As if Washington State didn’t have enough problems with trying to make up their revenue shortfalls of over $2.5 billion, nine Senators have decided that it would be better to focus on “control of minutiae.” These nine; Franklin, Kauffman, McAuliffe, McDermott, Regala, Fraser, Keiser, Hatfield and Kilmer have introduced a 61-page bill to remove aka “ban” terms like “at risk,” “in poverty,” or “disadvantaged” and replace every one of those phrases with “at hope.” (SB6249)
First, let’s review the cost of this inane legislation. According to the Senate Accounting and HR Dept., the monthly salary for a Senator is $3,508.84, and monthly Senatorial benefits are about $951.
So, a total of $481,662.72 per year or $1,319.62 per day for the nine Senators is spent.
Based upon about 10 days work, the payroll expense would be $13,196.23. For the paper, copying, support staff, etc., the bill itself probably costs between $3,000 and $6,000. So just to get this idea to the floor costs $17,696.23 (bill plus payroll).
The cost of each day on the Senate floor being about $17,200 (without salaries and benefits), the actual cost of this bill is probably between $20,000 and $25,000 of taxpayer monies. (Not a huge amount by itself, but 700 – 800 Senate bills alone in one session begin to cost all of us lots of money.)
Second, what did the taxpayer get? A suggested ban against describing some children’s real challenges/problems with some politically correct mumbo jumbo which makes absolutely no sense. Their assertion that if you describe a child’s circumstance as “disadvantaged” it will create an adult who manifests ‘a self-fulfilling prophecy of “disadvantaged”’ is simply ridiculous to most common-sense adults.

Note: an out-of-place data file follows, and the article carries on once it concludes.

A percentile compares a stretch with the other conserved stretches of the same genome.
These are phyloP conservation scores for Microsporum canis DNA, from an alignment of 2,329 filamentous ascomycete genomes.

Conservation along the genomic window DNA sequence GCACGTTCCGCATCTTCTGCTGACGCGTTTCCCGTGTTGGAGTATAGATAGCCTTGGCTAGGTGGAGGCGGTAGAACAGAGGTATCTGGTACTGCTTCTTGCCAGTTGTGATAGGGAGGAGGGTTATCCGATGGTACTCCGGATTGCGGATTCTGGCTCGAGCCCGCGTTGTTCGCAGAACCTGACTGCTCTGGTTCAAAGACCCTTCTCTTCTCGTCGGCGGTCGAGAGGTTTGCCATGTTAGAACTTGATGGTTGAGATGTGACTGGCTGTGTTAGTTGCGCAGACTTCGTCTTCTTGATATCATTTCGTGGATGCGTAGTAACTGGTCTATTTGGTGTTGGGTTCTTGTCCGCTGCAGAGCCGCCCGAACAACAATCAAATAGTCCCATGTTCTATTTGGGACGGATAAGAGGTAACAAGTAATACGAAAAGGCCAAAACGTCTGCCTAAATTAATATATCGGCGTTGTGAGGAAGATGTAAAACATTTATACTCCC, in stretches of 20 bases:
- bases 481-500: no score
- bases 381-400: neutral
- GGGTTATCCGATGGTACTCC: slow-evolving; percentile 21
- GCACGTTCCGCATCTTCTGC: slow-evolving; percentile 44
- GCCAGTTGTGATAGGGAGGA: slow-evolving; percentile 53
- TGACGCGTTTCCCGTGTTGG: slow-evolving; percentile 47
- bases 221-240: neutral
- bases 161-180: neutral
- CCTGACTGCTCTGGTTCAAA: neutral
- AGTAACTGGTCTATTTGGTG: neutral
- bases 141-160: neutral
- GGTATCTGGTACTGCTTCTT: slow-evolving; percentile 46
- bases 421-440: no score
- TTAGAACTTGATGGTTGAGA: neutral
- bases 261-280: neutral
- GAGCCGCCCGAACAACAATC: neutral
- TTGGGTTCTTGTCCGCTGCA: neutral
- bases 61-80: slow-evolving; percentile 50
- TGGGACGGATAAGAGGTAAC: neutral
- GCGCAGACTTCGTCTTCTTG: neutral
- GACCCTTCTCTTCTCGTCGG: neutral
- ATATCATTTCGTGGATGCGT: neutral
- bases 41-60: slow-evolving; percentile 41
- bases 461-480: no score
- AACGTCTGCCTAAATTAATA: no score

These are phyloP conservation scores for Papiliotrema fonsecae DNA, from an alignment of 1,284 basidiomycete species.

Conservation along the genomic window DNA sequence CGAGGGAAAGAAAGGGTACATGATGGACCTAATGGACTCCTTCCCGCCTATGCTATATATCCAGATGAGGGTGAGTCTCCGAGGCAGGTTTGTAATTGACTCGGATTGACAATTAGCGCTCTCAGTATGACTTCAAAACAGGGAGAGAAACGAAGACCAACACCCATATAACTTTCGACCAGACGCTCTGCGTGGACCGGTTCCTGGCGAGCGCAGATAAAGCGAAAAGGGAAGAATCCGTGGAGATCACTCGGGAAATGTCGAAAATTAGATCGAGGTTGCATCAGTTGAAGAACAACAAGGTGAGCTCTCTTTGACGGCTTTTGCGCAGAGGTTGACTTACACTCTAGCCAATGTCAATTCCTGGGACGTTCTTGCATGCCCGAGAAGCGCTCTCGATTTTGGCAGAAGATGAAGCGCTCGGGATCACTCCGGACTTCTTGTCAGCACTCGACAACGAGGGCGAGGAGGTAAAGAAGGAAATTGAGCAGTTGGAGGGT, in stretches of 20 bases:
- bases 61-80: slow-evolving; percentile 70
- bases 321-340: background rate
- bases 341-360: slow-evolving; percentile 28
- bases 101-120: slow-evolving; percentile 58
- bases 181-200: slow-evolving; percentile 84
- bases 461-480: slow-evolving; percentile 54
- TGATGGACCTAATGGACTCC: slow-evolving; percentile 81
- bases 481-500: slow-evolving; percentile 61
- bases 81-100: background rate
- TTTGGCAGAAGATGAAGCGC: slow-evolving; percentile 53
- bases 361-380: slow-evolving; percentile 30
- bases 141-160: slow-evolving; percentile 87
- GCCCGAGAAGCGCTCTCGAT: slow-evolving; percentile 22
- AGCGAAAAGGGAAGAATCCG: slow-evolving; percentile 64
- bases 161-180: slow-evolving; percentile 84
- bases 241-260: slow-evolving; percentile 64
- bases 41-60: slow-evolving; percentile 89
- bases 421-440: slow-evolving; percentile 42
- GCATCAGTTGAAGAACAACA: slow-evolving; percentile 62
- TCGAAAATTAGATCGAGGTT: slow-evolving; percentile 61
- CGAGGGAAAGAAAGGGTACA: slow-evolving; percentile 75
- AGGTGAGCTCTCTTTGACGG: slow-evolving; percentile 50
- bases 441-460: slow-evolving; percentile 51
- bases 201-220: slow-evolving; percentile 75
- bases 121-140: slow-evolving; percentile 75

Kids actually know who may be poor and who isn’t and who is running with the wrong crowd and who isn’t. They don’t need labels. And, a child who is living in a chaotic home with not enough to eat and no support from a “family” will hardly believe him/herself to have no problems simply because a bunch of politicians decided to label him/her “at hope.”
Finally, if the legislature really wanted to do something useful, why not “re-fund” all the medical insurance Gov. Gregoire removed in order to reduce the State deficits. That insurance was for kids and unemployed or underemployed families. The term “at hope” means absolutely nothing concrete to a hungry, abused, neglected child.
If these Senators have nothing better to do, then I suggest they resign and save all of us some money, and since they don’t seem to represent any sane constituency — we don’t want them replaced either.